November 2015 update on the restoration of the Burnelli CBY-3 "Loadmaster" from restoration Crew Chief, Harry Newman.
The structural repairs to the lower aft fuselage have been completed. This represents the successful reconstruction of a major challenge in the CBY-3 restoration effort and involved a great deal of design and fabrication of replacement components. We were very fortunate to have Tom Palshaw take the lead on this. Tom spent his career with Bombardier Aerospace working on their line of business jets and his experience and expertise has been invaluable in solving many of the knotty issues associated with this project.
Work has resumed on the fabric resurfacing of the flight control surfaces. Due to space limitations in our restoration hangar the work was suspended on these components during the summer months. Anti-chafing tapes have been applied and sealed in preparation for the fabric covering.
Another major challenge for this project was the acquisition of engine mounts and cowls which were missing from the aircraft. Two complete vintage sets were purchased through a grant from the William and Alice Mortensen Foundation. These components required significant restoration which was completed by Doug Davis, John Bednarz and Barry Cowles. The cowlings have now been primed and mounted on our Wright R-2600 engines. They will receive final painting after mounting on the aircraft. We have determined that the engine mounts require modification to mate with the CBY-3 firewalls. This necessitates the removal and precise repositioning of two of the four supports on each of the mounts. Doug and John redesigned the mounts to fit the firewalls and are in the process of having them welded in the new configuration. We will then test fit the mounts to the firewalls before installing them on our engines.
All interior surfaces of the forward cargo bay of the wide-body CBY-3 has been prepped and primed and work is now proceeding to do the same for the rear cargo/passenger bay. Jerry Abbatello has painstakingly removed many layers of old peeling paint and primed all of the surfaces. The result has been dramatic.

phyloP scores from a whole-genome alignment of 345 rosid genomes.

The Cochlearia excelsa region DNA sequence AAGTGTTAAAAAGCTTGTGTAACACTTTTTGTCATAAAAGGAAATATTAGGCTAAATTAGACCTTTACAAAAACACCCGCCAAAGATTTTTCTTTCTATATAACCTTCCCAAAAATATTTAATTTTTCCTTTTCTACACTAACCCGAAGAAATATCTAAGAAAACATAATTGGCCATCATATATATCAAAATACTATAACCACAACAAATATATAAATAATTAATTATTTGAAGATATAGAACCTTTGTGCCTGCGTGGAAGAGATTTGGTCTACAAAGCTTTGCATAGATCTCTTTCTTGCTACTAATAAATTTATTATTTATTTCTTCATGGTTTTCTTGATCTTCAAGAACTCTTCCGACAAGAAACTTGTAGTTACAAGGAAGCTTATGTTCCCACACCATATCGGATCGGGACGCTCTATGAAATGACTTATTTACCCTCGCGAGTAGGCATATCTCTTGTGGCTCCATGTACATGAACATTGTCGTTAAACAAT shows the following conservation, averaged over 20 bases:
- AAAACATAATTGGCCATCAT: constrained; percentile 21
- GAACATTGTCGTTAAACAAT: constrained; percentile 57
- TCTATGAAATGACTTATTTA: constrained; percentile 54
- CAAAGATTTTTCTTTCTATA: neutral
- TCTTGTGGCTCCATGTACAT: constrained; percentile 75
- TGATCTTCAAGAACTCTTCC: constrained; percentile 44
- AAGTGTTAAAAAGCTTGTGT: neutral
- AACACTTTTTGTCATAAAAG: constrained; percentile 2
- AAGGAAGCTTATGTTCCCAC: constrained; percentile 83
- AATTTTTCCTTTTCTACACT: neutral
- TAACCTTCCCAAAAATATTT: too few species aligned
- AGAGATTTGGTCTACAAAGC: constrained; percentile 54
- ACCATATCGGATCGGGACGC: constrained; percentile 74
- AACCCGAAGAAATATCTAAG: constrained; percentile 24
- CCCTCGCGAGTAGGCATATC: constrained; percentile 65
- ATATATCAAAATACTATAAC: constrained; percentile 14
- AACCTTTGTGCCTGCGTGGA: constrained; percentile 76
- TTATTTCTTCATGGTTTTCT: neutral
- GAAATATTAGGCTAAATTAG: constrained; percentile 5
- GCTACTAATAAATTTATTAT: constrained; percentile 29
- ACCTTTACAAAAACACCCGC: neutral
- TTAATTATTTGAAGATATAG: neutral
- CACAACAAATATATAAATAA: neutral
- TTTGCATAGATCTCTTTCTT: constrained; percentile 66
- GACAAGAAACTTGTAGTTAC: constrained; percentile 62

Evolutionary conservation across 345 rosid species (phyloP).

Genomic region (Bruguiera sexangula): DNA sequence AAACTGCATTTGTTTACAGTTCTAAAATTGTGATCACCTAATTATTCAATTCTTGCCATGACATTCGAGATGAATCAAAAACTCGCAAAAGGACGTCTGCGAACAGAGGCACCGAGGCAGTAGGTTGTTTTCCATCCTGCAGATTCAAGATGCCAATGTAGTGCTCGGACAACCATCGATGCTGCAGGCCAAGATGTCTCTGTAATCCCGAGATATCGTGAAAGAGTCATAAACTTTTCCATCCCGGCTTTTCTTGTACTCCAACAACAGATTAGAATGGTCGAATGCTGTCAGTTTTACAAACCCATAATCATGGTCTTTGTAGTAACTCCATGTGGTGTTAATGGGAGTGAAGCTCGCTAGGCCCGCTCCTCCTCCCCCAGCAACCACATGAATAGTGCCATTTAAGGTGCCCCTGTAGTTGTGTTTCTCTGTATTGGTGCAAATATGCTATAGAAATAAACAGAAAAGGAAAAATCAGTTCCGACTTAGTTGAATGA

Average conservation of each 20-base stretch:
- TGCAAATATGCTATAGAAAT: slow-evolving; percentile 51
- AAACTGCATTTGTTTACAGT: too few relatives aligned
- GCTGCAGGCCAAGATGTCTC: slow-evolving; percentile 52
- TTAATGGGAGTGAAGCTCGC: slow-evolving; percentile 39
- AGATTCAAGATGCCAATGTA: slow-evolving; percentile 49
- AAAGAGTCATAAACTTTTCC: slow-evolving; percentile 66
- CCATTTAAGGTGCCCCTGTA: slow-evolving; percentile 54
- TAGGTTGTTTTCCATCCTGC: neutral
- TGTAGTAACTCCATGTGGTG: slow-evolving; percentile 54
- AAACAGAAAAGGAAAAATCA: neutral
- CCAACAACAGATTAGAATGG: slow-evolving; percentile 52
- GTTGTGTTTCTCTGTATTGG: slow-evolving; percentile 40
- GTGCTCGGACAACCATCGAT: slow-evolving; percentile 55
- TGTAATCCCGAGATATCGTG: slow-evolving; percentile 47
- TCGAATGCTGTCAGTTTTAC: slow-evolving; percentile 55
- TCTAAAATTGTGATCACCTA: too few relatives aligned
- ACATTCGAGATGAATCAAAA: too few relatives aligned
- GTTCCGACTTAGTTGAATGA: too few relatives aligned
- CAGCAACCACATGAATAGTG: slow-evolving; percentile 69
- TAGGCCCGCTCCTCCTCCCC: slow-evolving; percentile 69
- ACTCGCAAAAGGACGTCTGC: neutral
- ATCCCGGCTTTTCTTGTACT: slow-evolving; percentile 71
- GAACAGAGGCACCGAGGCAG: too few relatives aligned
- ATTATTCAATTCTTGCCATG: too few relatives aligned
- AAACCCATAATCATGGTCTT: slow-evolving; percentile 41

The restoration of the right main landing gear, led by Don Durner, is nearing completion. This also was an intensive effort to address years of rust and corrosion while working in a very confined and difficult area of the aircraft. The wheel well is now being repopulated with the many parts and assemblies that were removed over a year ago when this effort began. We have now effectively completed two of the three landing gear systems and wheel wells (right main and rear) and work will soon begin on the left main gear and wheel well.
As mentioned in earlier updates, one of the features of the CBY-3 was the in-flight accessibility to the landing gear retraction mechanisms in the case of a gear failure. This resulted in the installation of many access hatches and doors. Including cargo and passenger doors there were 18 doors and access hatches, all of which were in advanced stages of decomposition requiring extensive craftsmanship to restore them. Two of these access hatches were missing and had to be designed and built from scratch. Bill Pack has been instrumental in this effort along with a number of other volunteers. Bill has completed the fabrication of the last two access hatches and we finally have all 18 doors and hatches completed and stored for future installation.
As we wrap up the third year of the project the all-volunteer CBY-3 crew would like to extend our thanks and best wishes to the many corporate and private contributors, researchers, and foundations for their ongoing support of the restoration of this unique and historic lifting body/blended-fuselage aircraft.